A: Everything. The best part of making music is everything. It’s all I know. I’ve been involved in music since I was two years old in one way or another. My mom used to say I’d stand by the radio or stereo whether it was on or off and just start dancing and moving. So at a young age it was already in my blood, and then I started playing piano at 7. And then I was in a rock band called Mischief, and started as the keyboard player and moved my way up to lead singing. So it’s just something that’s always been there. I don’t know any other way to be. I see the world through music and lyrics. In fact, if you look in my car, you’ll find napkins and paper everywhere with lyrics. Or just in conversation, if I hear anybody talking, I’ll have to write it down on my hand or some kind of lyric. I’m just always taken by everything that’s around me and people around me.
Q: I always ask this question of musicians: What’s on your iPod?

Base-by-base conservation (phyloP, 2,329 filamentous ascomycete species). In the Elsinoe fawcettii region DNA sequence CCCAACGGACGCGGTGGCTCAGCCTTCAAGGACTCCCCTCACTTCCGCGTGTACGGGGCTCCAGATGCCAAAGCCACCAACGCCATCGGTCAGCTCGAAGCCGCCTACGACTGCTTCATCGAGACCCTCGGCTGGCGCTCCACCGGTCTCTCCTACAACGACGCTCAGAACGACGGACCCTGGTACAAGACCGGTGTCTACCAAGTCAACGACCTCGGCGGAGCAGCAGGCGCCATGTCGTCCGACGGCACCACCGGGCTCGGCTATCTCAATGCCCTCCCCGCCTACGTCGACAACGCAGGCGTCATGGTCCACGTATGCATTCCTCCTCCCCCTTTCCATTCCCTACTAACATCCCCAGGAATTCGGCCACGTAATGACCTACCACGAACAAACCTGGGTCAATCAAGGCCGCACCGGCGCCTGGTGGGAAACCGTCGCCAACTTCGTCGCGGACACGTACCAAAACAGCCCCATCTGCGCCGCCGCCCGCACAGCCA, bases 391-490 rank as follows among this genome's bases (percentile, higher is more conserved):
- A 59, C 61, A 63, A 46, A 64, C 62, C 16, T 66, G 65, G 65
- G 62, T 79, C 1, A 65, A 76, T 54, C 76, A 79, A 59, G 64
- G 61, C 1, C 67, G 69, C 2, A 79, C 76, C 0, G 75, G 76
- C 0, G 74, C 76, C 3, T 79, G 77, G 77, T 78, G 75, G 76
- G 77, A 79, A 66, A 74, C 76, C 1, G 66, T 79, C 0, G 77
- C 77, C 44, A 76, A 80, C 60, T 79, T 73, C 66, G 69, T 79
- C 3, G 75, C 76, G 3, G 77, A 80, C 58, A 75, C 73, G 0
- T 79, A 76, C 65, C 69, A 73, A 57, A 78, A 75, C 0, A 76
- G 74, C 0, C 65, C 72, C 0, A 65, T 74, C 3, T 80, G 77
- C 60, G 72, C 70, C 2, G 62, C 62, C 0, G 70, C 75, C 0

A: I don’t have an iPod. I’ve got an iPad. You know what, my iPad doesn’t really have music, it has self-help tapes. … I love Louise Hay and gurus like that. When I listen to music, it’s usually independent music. [Including] friends of mine who are working on projects and I’ll take a listen to it and we’ll help each other with improving a song. So that’s what’s on my iPad.
For a little more on her music video, including an explanation of the ending of “Before the Tree Comes Down,” check out the video below. Make sure to see the music video first, as her answer contains spoilers.
Lisa McClowry holds a Stars and Stripes coin during a recent visit to Stars and Stripes in Washington, D.C. McClowry recently released a holiday-themed EP "Before the Tree Comes Down." Proceeds will go to Stars For Stripes, a non-profit organization that gets entertainment to deployed military.
CARLOS BONGIOANNI/STARS AND STRIPES